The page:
Douglas Latchford’s Estate Will Pay $12 Million to Settle a Civil Case on the Disgraced Dealer’s Theft of Cambodian Antiquities

The daughter of the late dealer will also hand over a 7th-century Vietnamese bronze sculpture.

Cambodian deputy Prime Minister Sok An shakes hands with British Khmer art collector Douglas Latchford during a function at the National Museum of Cambodia in Phnom Penh on June 12, 2009. Photo by Tang Chhin Sothy/AFP via Getty Images.

The daughter of the late antiquities dealer Douglas A.J. Latchford will forfeit $12 million from his estate to settle a legal complaint against him regarding theft and sale of Cambodian antiquities. She will also hand over a 7th-century Vietnamese bronze sculpture Latchford bought with ill-gotten gains. 

Federal officials announced the settlement on Thursday, reported the New York Times, which says that Justice Department officials will decide later about the disposition of the funds.  

“The late Douglas Latchford was a prolific dealer of stolen antiquities,” Ivan J. Arvelo, a special agent in charge with U.S. Homeland Security Investigations, said in a statement announcing the settlement. “His complicity in numerous illicit transactions over several decades garnered him millions of dollars in payments from buyers and dealers in the United States, of which as part of this agreement, $12 million will be rightfully forfeited by his estate.”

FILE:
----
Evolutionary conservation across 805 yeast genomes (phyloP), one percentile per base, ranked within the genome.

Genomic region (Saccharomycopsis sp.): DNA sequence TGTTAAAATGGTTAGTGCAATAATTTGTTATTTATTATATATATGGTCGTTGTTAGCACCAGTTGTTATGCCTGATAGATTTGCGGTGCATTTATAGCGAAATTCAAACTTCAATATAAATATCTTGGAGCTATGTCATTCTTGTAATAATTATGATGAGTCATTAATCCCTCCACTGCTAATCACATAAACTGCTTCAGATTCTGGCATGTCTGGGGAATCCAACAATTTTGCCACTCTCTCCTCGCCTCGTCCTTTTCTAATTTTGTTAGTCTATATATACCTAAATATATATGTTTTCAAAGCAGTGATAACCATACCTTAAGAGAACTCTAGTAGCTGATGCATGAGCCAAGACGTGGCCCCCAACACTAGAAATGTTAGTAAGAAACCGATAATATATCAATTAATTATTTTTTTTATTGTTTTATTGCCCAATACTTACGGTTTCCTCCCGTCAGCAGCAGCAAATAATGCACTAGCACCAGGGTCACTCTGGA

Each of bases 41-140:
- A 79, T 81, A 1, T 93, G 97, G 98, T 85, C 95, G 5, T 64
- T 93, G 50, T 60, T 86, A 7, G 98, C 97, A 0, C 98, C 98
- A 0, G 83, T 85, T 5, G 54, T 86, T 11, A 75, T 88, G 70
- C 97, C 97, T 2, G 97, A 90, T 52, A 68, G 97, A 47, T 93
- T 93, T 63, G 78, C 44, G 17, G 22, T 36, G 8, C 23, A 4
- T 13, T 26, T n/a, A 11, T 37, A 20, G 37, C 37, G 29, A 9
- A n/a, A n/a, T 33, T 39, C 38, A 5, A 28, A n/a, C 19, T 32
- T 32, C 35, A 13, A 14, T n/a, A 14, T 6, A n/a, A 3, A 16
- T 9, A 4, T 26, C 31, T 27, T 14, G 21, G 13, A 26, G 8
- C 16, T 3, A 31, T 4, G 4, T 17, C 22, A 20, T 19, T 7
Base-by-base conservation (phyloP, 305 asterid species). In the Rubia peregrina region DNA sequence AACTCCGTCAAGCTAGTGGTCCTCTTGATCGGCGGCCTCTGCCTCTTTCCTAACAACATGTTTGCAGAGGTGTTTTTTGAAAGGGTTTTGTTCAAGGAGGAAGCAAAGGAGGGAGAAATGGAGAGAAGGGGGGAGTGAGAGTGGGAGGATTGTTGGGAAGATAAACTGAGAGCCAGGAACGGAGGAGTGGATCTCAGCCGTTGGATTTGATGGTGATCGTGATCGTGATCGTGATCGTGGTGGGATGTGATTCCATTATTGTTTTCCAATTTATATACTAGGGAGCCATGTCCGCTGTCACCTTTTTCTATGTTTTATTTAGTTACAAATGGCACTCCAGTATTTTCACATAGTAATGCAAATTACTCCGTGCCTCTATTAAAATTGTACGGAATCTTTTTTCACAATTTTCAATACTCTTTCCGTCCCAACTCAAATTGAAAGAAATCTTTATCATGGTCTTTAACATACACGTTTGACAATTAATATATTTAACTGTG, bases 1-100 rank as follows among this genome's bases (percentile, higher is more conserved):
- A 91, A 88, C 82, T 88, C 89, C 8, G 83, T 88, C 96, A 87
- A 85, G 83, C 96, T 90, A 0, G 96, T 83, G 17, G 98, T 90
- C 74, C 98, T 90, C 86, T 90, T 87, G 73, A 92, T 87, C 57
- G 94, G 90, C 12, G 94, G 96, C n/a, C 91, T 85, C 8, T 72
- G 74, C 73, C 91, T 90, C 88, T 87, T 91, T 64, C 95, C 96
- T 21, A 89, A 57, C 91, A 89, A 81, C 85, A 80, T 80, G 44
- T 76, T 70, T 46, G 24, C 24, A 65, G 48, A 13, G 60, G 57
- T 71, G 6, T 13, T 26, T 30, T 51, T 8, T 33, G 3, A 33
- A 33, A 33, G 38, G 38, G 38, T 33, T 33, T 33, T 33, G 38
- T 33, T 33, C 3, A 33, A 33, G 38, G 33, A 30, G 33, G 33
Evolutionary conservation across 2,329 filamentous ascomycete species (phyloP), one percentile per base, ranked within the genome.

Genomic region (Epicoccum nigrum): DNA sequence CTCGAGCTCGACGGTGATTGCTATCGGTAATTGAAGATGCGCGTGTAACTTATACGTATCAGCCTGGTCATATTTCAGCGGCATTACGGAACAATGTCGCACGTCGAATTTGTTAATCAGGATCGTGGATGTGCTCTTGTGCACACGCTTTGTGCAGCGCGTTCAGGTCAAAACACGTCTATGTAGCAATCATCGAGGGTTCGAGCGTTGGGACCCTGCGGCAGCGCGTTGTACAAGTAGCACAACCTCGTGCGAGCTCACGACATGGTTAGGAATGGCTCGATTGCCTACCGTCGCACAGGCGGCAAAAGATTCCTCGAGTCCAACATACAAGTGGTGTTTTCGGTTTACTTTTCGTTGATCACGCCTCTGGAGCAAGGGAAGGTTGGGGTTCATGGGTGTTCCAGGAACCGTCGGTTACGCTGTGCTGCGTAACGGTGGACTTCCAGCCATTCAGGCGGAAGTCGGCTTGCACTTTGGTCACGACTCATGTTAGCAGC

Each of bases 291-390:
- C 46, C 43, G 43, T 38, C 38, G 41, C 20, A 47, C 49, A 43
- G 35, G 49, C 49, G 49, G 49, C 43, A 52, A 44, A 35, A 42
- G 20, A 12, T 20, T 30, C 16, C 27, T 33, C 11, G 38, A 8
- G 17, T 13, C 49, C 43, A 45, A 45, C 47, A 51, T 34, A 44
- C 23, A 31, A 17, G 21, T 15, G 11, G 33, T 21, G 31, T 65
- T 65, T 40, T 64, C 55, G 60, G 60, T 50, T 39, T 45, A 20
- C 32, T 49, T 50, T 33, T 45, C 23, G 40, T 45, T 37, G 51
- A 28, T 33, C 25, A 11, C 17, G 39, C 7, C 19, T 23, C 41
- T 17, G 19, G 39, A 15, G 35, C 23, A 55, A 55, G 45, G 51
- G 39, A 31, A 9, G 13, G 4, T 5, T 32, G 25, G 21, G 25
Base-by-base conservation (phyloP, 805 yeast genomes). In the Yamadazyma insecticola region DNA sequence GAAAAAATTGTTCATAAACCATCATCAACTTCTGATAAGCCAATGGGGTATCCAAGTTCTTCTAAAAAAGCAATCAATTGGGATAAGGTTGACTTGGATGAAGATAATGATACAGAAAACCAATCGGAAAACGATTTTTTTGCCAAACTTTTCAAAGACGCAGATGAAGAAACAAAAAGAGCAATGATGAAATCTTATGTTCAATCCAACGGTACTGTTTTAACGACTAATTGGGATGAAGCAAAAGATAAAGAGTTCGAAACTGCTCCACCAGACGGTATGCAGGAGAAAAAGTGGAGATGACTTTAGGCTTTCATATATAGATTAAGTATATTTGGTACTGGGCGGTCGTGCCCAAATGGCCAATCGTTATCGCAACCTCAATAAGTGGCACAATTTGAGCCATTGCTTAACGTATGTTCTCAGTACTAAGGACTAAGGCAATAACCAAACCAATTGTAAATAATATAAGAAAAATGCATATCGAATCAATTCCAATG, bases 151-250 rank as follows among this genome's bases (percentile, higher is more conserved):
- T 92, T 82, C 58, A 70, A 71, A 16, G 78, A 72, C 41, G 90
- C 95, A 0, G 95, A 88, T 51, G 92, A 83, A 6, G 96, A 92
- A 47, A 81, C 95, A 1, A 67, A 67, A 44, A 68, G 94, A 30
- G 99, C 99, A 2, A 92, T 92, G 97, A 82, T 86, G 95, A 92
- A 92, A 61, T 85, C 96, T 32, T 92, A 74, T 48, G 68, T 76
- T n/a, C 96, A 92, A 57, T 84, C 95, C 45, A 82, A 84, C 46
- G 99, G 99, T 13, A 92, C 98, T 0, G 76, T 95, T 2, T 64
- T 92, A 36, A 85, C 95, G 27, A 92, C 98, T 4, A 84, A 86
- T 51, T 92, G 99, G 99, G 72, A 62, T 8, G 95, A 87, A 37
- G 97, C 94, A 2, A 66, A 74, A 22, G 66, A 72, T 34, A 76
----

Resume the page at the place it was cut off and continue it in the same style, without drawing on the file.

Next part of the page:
The announcement indicates that Latchford provided false provenance records or made false statements on import and shipping records while importing stolen antiquities.

Two objects from Douglas Latchford's collection being repatriated to Cambodia, including, left, a sandstone figure of a seated Ardhanarishvara from the 10th century. Photo by Matthew Hollow, courtesy of the Royal Government of Cambodia.

Two objects from Douglas Latchford’s collection being repatriated to Cambodia, including, left, a sandstone figure of a seated Ardhanarishvara from the 10th century. Photo by Matthew Hollow, courtesy of the Royal Government of Cambodia.

Federal prosecutors in New York indicted Latchford in 2019 on charges of trafficking in looted Cambodian artworks and of falsifying documents. When he died in 2020 before being extradited, he left his daughter, identified in court papers as Julia Copleston, money as well as more than 125 artworks that authorities maintain were looted from Cambodia. 

In 2021, she repatriated his $50 million collection to Cambodia. Later that year, Cambodian government officials were calling on New York’s Metropolitan Museum of Art to review its collection, requesting a formal review of some 45 “highly significant” objects from the Khmer Empire, and the institution did so. As of August 2022, Cambodian officials still believed that some 33 works looted by Latchford remain at the Met.

The Denver Art Museum previously agreed to return four Cambodian antiquities with links to Latchford, while Netscape creator James H. Clark handed over 35 Southeast Asian antiquities bought from the late dealer to the U.S. Department of Homeland Security.


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